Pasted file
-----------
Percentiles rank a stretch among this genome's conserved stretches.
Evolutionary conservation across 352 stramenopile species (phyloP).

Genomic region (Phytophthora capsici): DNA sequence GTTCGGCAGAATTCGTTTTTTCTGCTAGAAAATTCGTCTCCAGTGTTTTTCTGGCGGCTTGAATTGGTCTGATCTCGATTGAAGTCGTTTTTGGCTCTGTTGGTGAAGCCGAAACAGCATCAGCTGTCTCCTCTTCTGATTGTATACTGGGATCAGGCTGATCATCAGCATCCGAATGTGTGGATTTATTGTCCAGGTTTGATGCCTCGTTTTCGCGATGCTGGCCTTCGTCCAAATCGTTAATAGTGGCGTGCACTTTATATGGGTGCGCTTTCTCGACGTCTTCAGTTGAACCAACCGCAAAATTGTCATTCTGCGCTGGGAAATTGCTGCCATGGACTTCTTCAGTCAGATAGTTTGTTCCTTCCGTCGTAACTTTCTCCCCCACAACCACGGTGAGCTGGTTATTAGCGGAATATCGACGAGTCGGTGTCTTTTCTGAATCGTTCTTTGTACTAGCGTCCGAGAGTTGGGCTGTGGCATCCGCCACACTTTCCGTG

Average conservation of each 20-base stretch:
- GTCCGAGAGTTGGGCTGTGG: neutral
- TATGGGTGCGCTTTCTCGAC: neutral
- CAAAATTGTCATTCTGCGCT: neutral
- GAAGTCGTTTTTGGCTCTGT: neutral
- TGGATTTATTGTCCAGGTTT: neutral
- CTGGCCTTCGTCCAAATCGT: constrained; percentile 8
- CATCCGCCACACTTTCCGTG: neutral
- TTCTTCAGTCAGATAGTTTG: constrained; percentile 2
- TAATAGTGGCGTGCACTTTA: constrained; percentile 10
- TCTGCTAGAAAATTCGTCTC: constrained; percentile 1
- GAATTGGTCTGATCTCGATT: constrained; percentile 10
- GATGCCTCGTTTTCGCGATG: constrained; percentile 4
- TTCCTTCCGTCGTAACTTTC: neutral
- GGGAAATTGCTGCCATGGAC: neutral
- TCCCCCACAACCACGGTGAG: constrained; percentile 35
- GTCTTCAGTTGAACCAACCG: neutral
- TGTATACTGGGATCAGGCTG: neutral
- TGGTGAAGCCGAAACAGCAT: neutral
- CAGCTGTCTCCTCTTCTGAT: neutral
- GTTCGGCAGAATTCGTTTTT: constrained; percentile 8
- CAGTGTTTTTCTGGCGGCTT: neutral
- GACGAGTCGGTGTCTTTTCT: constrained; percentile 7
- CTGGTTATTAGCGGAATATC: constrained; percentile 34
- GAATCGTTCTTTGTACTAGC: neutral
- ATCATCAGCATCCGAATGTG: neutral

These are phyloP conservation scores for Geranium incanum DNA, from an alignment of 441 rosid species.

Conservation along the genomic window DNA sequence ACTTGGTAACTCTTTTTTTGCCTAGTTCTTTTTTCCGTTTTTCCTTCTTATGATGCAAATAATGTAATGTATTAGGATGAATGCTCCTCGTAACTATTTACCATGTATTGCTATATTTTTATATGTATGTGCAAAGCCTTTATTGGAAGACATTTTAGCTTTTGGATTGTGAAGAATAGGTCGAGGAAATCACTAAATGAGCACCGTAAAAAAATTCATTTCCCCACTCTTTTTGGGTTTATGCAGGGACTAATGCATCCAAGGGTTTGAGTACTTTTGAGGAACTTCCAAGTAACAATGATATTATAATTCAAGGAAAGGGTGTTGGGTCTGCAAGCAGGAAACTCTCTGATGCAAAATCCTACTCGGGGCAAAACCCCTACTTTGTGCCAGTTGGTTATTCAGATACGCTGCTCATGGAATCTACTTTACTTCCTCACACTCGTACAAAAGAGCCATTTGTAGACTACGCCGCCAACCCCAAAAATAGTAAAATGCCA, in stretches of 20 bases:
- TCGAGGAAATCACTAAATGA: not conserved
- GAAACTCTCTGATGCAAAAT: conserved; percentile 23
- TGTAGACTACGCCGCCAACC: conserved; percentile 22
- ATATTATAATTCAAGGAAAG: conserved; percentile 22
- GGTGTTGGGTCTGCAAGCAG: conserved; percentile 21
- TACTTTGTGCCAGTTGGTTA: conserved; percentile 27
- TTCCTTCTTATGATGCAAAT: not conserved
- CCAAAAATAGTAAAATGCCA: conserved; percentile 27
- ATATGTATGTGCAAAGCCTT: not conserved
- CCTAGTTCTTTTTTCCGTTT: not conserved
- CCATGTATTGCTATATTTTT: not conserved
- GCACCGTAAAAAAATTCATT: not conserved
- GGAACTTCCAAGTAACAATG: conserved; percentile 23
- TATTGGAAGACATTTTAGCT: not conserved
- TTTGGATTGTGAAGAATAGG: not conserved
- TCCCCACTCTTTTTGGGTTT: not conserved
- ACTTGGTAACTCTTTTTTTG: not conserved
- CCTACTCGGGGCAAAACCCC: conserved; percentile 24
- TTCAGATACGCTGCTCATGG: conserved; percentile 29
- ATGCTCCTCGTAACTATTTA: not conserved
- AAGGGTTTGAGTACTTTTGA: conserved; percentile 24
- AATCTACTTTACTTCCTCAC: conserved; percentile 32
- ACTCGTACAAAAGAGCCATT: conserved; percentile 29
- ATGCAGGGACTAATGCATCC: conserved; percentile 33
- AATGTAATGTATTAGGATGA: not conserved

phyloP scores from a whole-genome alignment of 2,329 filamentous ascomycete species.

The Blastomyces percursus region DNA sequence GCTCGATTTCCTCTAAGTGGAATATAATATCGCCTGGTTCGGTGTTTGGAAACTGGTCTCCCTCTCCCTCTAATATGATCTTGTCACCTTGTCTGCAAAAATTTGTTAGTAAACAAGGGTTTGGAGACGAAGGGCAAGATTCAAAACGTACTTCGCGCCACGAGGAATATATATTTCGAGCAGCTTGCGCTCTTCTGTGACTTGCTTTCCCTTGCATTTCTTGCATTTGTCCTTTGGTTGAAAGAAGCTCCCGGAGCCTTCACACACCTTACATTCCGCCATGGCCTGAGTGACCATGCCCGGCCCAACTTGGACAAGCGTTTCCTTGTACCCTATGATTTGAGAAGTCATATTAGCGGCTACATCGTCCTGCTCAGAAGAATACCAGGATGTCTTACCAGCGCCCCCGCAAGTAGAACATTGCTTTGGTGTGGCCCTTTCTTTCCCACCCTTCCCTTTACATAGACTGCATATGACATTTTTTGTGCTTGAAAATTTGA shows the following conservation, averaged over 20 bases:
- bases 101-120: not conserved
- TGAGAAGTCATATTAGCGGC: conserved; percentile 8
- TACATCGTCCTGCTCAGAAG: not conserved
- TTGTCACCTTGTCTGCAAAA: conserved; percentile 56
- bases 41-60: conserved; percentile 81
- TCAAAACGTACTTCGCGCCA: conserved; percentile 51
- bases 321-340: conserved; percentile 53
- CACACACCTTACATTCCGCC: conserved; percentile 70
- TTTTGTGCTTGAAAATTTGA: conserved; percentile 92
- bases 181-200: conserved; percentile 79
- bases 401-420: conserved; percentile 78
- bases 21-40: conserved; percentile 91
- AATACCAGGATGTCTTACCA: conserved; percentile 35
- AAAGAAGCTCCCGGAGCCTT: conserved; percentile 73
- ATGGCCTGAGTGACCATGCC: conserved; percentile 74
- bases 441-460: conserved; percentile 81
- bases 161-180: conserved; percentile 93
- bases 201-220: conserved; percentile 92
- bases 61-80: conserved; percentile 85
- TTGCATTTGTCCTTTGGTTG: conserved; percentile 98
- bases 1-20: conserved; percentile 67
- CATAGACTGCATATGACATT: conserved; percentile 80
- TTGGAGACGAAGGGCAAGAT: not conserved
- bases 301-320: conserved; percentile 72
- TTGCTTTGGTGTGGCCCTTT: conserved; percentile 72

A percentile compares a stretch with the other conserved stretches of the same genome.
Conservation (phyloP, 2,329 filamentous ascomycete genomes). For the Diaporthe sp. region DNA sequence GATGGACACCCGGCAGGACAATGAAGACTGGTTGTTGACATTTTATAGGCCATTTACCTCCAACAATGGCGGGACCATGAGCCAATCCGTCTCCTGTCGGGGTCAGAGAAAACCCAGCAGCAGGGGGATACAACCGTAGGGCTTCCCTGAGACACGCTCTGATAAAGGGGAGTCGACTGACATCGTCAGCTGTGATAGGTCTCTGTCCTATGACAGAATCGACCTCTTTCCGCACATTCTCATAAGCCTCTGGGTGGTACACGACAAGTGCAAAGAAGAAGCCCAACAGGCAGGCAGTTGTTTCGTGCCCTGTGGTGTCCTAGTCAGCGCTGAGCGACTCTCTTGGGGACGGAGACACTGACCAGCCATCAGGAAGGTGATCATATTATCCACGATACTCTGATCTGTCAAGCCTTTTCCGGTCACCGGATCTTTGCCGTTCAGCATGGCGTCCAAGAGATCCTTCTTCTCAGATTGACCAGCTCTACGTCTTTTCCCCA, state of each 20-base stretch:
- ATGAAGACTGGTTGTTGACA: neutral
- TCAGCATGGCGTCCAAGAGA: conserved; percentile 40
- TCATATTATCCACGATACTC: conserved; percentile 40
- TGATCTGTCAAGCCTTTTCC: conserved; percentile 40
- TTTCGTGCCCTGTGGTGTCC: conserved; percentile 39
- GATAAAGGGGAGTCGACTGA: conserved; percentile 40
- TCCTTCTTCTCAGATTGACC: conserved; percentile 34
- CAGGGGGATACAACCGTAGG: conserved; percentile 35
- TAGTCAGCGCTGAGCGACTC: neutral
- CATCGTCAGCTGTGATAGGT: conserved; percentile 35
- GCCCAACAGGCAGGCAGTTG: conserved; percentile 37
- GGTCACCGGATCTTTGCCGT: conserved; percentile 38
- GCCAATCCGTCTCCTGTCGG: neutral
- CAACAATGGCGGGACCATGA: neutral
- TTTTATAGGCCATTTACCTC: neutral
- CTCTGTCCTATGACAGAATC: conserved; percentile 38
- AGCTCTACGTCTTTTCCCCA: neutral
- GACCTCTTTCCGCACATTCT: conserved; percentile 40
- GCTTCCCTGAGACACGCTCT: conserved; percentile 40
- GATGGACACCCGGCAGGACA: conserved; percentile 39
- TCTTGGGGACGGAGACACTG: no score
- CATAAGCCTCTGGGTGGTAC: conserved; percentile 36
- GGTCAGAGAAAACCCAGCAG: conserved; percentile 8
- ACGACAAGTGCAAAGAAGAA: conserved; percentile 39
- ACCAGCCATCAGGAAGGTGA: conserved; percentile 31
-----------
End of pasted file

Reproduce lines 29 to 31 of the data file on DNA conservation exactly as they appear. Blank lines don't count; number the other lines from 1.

- ATCATCAGCATCCGAATGTG: neutral

These are phyloP conservation scores for Geranium incanum DNA, from an alignment of 441 rosid species.

Conservation along the genomic window DNA sequence ACTTGGTAACTCTTTTTTTGCCTAGTTCTTTTTTCCGTTTTTCCTTCTTATGATGCAAATAATGTAATGTATTAGGATGAATGCTCCTCGTAACTATTTACCATGTATTGCTATATTTTTATATGTATGTGCAAAGCCTTTATTGGAAGACATTTTAGCTTTTGGATTGTGAAGAATAGGTCGAGGAAATCACTAAATGAGCACCGTAAAAAAATTCATTTCCCCACTCTTTTTGGGTTTATGCAGGGACTAATGCATCCAAGGGTTTGAGTACTTTTGAGGAACTTCCAAGTAACAATGATATTATAATTCAAGGAAAGGGTGTTGGGTCTGCAAGCAGGAAACTCTCTGATGCAAAATCCTACTCGGGGCAAAACCCCTACTTTGTGCCAGTTGGTTATTCAGATACGCTGCTCATGGAATCTACTTTACTTCCTCACACTCGTACAAAAGAGCCATTTGTAGACTACGCCGCCAACCCCAAAAATAGTAAAATGCCA, in stretches of 20 bases: